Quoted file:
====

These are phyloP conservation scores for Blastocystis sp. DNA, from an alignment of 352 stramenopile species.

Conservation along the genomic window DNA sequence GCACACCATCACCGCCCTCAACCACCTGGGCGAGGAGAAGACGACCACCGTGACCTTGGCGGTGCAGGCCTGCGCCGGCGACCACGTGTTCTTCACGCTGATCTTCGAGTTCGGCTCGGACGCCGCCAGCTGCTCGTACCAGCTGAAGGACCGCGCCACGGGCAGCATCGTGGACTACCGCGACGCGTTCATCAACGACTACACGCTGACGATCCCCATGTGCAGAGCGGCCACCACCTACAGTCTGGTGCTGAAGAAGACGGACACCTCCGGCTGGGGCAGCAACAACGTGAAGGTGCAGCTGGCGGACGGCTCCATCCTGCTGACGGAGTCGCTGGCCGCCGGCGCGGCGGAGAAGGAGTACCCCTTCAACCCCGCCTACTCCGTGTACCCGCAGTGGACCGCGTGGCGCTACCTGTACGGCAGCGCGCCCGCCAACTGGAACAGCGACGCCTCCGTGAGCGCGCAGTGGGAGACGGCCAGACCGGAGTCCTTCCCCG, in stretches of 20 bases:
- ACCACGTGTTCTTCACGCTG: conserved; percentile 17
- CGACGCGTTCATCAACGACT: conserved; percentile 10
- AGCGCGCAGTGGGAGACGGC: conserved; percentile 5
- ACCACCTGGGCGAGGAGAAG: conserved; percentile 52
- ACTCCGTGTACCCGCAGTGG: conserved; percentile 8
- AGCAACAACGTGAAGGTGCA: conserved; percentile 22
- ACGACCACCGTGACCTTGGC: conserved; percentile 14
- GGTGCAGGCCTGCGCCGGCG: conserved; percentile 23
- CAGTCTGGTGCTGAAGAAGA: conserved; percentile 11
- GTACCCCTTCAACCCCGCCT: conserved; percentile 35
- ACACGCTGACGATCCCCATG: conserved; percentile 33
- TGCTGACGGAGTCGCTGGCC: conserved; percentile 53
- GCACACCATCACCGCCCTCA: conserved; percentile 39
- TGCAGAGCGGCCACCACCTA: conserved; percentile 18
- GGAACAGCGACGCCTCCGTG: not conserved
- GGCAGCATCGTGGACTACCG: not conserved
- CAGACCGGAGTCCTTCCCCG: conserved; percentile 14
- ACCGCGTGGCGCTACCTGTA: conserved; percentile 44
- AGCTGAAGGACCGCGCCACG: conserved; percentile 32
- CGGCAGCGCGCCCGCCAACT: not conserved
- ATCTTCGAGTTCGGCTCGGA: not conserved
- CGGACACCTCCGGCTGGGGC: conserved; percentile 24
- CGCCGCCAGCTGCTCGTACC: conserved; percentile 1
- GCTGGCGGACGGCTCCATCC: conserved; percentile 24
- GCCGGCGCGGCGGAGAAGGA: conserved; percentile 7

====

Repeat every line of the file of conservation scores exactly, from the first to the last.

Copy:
These are phyloP conservation scores for Blastocystis sp. DNA, from an alignment of 352 stramenopile species.

Conservation along the genomic window DNA sequence GCACACCATCACCGCCCTCAACCACCTGGGCGAGGAGAAGACGACCACCGTGACCTTGGCGGTGCAGGCCTGCGCCGGCGACCACGTGTTCTTCACGCTGATCTTCGAGTTCGGCTCGGACGCCGCCAGCTGCTCGTACCAGCTGAAGGACCGCGCCACGGGCAGCATCGTGGACTACCGCGACGCGTTCATCAACGACTACACGCTGACGATCCCCATGTGCAGAGCGGCCACCACCTACAGTCTGGTGCTGAAGAAGACGGACACCTCCGGCTGGGGCAGCAACAACGTGAAGGTGCAGCTGGCGGACGGCTCCATCCTGCTGACGGAGTCGCTGGCCGCCGGCGCGGCGGAGAAGGAGTACCCCTTCAACCCCGCCTACTCCGTGTACCCGCAGTGGACCGCGTGGCGCTACCTGTACGGCAGCGCGCCCGCCAACTGGAACAGCGACGCCTCCGTGAGCGCGCAGTGGGAGACGGCCAGACCGGAGTCCTTCCCCG, in stretches of 20 bases:
- ACCACGTGTTCTTCACGCTG: conserved; percentile 17
- CGACGCGTTCATCAACGACT: conserved; percentile 10
- AGCGCGCAGTGGGAGACGGC: conserved; percentile 5
- ACCACCTGGGCGAGGAGAAG: conserved; percentile 52
- ACTCCGTGTACCCGCAGTGG: conserved; percentile 8
- AGCAACAACGTGAAGGTGCA: conserved; percentile 22
- ACGACCACCGTGACCTTGGC: conserved; percentile 14
- GGTGCAGGCCTGCGCCGGCG: conserved; percentile 23
- CAGTCTGGTGCTGAAGAAGA: conserved; percentile 11
- GTACCCCTTCAACCCCGCCT: conserved; percentile 35
- ACACGCTGACGATCCCCATG: conserved; percentile 33
- TGCTGACGGAGTCGCTGGCC: conserved; percentile 53
- GCACACCATCACCGCCCTCA: conserved; percentile 39
- TGCAGAGCGGCCACCACCTA: conserved; percentile 18
- GGAACAGCGACGCCTCCGTG: not conserved
- GGCAGCATCGTGGACTACCG: not conserved
- CAGACCGGAGTCCTTCCCCG: conserved; percentile 14
- ACCGCGTGGCGCTACCTGTA: conserved; percentile 44
- AGCTGAAGGACCGCGCCACG: conserved; percentile 32
- CGGCAGCGCGCCCGCCAACT: not conserved
- ATCTTCGAGTTCGGCTCGGA: not conserved
- CGGACACCTCCGGCTGGGGC: conserved; percentile 24
- CGCCGCCAGCTGCTCGTACC: conserved; percentile 1
- GCTGGCGGACGGCTCCATCC: conserved; percentile 24
- GCCGGCGCGGCGGAGAAGGA: conserved; percentile 7